Friday, June 24, 2011

Web-Based Education and the Obsolete Four-Year Degree

By Lindsey Wright

The traditional structure of a four-year degree program is one with which all college-bound students are familiar. Yet with the growing reliance on technology in today’s society, such a rigid program may no longer be necessary. Completing part or all of a college degree online is now a viable option as more and more schools embrace the innovations of Web-based education.

The Future of the Four-Year Degree

The idea that a degree program must be completed in four years is slowly becoming obsolete. As the prices of gasoline, food and other basic commodities rise, more people are finding it necessary to work in order to sustain themselves through college. If you’re in such a situation, you may discover that you need more than four years to tackle the courses necessary for your degree.

On the other hand, some students work at a faster pace than that set by their professors. People with a true passion for their major may wish to move more quickly and finish their degree ahead of time. Likewise, some high school students may want to consider taking additional classes at an online school so they can complete prerequisite courses while they are still in their junior and senior years of high school. This allows gifted young people more leeway in their studies when they officially begin college.

Web-based courses may also help solve another problem that all students face when heading into a four-year degree program. As Will's recent post “The Outdated Academy” mentions, most traditional college degrees include a number of liberal arts classes and other non-major courses as part of the requirements for completion. In many cases these classes take up a great deal of time, money, and energy that could be better devoted to coursework that actually applies to a student’s major.

By utilizing online classes, both students and the colleges they attend can turn the traditional four-year degree into something more focused and streamlined. If colleges turned to internet-based classes to fulfill the current requirements for general subjects, the whole landscape of degree programs could change. Students could use their time on campus to focus solely on classes that are relevant to their majors while fulfilling general requirements online. This would allow for a more targeted approach to studying that immerses students in their major right from the start.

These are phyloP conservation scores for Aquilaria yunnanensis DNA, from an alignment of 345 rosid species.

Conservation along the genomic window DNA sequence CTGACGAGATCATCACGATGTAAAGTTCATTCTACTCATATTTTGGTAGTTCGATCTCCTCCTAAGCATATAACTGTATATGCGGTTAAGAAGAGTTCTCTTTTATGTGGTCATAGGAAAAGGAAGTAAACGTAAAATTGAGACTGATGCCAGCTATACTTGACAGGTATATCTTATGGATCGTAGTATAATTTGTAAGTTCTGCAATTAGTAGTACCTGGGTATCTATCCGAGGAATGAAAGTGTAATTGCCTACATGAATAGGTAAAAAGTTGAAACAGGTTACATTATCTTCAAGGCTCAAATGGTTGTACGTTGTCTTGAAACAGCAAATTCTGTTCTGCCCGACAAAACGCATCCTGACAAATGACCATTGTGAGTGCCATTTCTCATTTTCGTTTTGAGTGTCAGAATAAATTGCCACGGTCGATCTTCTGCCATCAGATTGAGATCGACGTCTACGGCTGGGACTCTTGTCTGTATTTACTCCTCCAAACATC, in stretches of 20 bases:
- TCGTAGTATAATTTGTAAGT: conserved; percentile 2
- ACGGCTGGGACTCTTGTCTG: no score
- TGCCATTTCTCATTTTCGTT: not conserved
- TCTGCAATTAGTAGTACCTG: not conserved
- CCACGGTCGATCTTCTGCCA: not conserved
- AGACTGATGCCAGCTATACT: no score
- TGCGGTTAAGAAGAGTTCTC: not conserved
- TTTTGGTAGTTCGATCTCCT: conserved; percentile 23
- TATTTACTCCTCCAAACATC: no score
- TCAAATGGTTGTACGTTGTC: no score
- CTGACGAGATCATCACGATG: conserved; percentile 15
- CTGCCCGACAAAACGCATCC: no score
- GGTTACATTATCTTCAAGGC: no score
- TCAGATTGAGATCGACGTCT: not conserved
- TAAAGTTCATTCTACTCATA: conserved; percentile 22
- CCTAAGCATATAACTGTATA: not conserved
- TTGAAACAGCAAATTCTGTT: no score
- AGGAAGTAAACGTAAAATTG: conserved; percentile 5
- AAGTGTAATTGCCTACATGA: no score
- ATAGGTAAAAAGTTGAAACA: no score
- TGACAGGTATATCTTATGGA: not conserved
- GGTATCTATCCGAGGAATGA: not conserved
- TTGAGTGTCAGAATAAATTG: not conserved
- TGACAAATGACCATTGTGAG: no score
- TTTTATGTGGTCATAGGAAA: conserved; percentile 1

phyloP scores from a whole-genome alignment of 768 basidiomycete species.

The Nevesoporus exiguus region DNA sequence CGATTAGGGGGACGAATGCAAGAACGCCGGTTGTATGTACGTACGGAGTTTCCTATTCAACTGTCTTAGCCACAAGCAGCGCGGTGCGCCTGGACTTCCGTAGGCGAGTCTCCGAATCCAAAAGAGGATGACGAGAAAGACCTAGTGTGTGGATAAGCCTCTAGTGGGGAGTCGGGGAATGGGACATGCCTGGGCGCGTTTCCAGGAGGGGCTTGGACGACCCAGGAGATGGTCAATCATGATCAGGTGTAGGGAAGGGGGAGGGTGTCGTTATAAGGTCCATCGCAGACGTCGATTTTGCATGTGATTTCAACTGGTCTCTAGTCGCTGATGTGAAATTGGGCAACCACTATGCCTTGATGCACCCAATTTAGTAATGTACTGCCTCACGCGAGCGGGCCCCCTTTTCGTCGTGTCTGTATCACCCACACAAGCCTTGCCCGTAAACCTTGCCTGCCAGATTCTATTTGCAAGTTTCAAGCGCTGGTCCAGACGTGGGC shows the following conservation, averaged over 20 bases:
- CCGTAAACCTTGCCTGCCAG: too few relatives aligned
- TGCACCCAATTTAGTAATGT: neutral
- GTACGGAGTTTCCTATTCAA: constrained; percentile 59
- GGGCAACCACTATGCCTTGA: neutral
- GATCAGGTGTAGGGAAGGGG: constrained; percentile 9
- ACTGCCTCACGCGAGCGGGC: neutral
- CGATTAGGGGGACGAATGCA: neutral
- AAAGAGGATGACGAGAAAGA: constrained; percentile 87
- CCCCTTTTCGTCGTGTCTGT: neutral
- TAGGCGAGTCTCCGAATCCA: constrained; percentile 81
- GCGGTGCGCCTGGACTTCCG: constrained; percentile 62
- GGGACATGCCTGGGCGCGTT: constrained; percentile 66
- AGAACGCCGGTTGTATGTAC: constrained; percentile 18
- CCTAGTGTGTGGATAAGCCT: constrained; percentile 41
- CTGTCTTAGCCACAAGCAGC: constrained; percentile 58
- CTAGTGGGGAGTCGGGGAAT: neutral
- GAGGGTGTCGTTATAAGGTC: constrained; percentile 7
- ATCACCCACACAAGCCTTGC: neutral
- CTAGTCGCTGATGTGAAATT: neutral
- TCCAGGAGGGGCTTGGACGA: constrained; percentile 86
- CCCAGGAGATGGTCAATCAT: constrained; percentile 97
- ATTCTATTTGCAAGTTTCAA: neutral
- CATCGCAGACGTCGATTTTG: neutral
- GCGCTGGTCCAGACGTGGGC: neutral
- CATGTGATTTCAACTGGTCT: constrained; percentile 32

Making Online Courses Work for You

Undoubtedly, the advent of web-based education enables the process of obtaining a degree to become more streamlined than in years past. Even better, there are many options when learning online. In addition to combining online courses with traditional ones, students may also be able to opt to pursue a degree entirely online in order to better fit their daily schedules. This is especially helpful for people returning to college later in life who may have to juggle school with a family and a full-time job.

Whatever course of action students take, web-based learning can help them achieve their academic goals on their terms. Students truly committed to a four-year degree can use the flexibility of online learning to fit the experience to their needs and interests. Rather than spending the majority of their time on campus stuck in general education classes, students should investigate whether they can get the basics out of the way online. This gives them a way to finish liberal arts requirements outside of their daily college schedules, freeing up time for courses that are truly of interest and that will help them move more quickly towards the completion of their majors.

Web-based college courses are changing the way that college students of all ages approach their degrees. Although it may be awhile before some traditional institutions embrace the idea of a flexible, web-enhanced degree program, the landscape of college education will no doubt continue to change as technologically-based approaches to learning grow and evolve. Whether your schedule requires you to take a little extra time to finish a four-year degree or you’re itching to finish coursework in less time, online education can offer the necessary tools.

Lindsey Wright is fascinated with the potential of emerging educational technologies, particularly the online school, to transform the landscape of learning. She writes about web-based learning, electronic and mobile learning, and the possible future of education.

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